Here is a February 2012 study from Pew Internet, citing that 66% of the American internet population uses social media.
Our data, in addition to the survey shared on HN earlier, shows very similar statistics.
I couldn't agree more with your points about the importance of survey design. Our hope with GCS is to provide a real time, affordable, iterative mechanism for conducting this type of research.
The challenges faced when benchmarking against Pew and others, is, I believe, an indication of the value of continually collecting and updating data.
That company took no issue with running both polls (telephone, n=1030, "representative of people living in Germany"), and merely pointed out the differences in the questions when asked for comment afterwards. The second poll was mostly run to prove exactly that point.
It seems they take money for whatever poll they're asked to do, no matter how useless. They probably even optimize it to confirm the bias of their client - since polls are usually used for (internal) marketing purposes, I'd assume that's usually desired, too.
I wouldn't expect Gallup to do different. That's their business.
Also, if you're close to a university check out their social science courses for courses on survey/questionnaire design that you might be able to audit. They'll usually be something in that area on social psych courses for example.
The biggest mistakes I see are:
* Surveys being too long. Every additional question you have makes it less likely that people will bother to complete it.
* Not tracking abandonment rates. High abandonment rates mean that people cannot complete (because you've messed up a question design), or don't want to complete because of a perceived bias, or because it's too long, etc. It's a sign of a bug you need to fix.
* Trying to do too much in a single survey. If you have eight assumptions in your product that you're trying to explore do eight small surveys rather than one large one.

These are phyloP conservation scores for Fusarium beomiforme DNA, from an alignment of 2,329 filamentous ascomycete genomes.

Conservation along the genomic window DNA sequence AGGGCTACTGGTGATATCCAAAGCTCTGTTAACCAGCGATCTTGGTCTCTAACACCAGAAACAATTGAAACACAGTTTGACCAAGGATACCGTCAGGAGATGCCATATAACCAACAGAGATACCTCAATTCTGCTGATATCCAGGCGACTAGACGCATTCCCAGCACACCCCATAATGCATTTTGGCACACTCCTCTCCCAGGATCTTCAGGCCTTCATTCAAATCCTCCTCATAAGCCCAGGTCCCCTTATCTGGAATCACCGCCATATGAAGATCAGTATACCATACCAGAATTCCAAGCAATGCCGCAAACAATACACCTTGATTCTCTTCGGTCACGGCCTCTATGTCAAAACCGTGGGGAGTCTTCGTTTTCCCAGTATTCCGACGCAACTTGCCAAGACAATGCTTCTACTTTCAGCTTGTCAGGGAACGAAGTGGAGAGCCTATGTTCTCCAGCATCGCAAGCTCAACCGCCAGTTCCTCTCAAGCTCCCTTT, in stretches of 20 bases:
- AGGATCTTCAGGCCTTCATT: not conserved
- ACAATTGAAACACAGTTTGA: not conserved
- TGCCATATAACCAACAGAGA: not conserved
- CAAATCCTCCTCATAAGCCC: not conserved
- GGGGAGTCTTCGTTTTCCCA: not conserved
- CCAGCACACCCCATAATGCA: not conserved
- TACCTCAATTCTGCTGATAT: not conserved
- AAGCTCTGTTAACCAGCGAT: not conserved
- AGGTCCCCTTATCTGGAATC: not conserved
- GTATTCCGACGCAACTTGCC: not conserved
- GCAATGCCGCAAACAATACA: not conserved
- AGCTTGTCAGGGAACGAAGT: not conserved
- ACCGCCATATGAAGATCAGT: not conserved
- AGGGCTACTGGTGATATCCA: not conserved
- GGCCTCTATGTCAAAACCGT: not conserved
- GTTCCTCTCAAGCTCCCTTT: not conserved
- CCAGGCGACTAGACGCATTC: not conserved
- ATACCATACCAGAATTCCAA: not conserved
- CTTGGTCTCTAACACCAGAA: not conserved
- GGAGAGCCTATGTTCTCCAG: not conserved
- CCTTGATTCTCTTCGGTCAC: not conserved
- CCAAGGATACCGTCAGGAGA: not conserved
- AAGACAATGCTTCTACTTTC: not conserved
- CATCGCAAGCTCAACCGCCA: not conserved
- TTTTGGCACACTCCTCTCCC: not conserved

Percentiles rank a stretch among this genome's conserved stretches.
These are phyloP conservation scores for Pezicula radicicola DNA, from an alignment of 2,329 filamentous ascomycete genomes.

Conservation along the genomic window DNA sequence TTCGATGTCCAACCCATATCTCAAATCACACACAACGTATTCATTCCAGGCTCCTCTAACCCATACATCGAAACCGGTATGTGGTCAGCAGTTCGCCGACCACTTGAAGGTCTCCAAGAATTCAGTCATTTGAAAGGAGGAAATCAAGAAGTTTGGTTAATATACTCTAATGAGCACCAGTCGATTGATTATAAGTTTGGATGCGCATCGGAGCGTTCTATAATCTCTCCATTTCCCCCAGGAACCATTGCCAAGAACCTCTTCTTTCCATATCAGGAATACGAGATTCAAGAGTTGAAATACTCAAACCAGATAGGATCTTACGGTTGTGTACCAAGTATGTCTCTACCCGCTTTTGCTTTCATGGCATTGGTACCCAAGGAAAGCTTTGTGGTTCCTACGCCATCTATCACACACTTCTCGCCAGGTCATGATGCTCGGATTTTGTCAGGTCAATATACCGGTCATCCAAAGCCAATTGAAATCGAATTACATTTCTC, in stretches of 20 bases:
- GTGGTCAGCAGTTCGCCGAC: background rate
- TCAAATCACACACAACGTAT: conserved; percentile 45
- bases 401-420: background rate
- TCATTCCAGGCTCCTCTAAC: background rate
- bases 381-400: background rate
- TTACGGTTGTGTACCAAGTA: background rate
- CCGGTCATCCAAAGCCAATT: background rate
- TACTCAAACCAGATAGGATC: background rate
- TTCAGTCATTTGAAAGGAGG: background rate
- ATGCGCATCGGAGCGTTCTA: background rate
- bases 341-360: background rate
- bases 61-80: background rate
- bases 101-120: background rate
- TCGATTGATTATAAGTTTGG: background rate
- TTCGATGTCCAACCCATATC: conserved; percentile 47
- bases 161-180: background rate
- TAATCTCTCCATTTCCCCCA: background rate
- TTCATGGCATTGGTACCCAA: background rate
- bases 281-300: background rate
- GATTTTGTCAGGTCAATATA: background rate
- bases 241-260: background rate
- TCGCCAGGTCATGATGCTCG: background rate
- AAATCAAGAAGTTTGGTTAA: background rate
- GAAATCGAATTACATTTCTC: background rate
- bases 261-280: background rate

* Questions that assume the answer. You're often asking a survey because you hope people answer in a particular way ("Yes! People are going to be interested in my product!"). Get somebody else to read the survey and see if they can figure out from the questions what answers you want. If they can - rephrase the questions.
* Questions with no correct answer. For example "Do you prefer to log in with Facebook or LinkedIn? yes/no". I can't answer that truthfully (real answer "it depends"). People who can't answer questions truthfully either "lie" or abandon the survey. Both bias your results. Look at all your questions and think whether there is another way of answering it that you don't include.
* A preference for quantitative rather than qualitative data. Checkboxes and radio buttons and hard numbers make it easy to draw pretty graphs and fool yourself into thinking you're being scientific. The key info you need is often in the "soft" written answers.
* Doing surveys too early when you should actually be talking to people.
* More of a form design issue - but people tend to fit their answers to the box size. If you have a small text entry box people are more likely to give small answers, which may be less useful than the longer answer you would get from a bigger text area.
I'll shut up now since I should be doing actual work :-)
Will Evans has a nice series of slides on UX Research basics. There's one that covers some bits of survey design that you might find useful http://www.slideshare.net/willevans/introduction-to-user-exp...
It's the difference between speculating and actually making money. It's the difference between making a survey (the beginning, perhaps, of an indirect path to something... who knows what) and making a sale (direct path to booking revenue).
Programmers have a particular love for indirection. And the web has a particular love for speculation. Can we sell surveys? Yes, I think we can.
I'm sorry, did you think that there was science happening in the HN self-promotional echo chamber?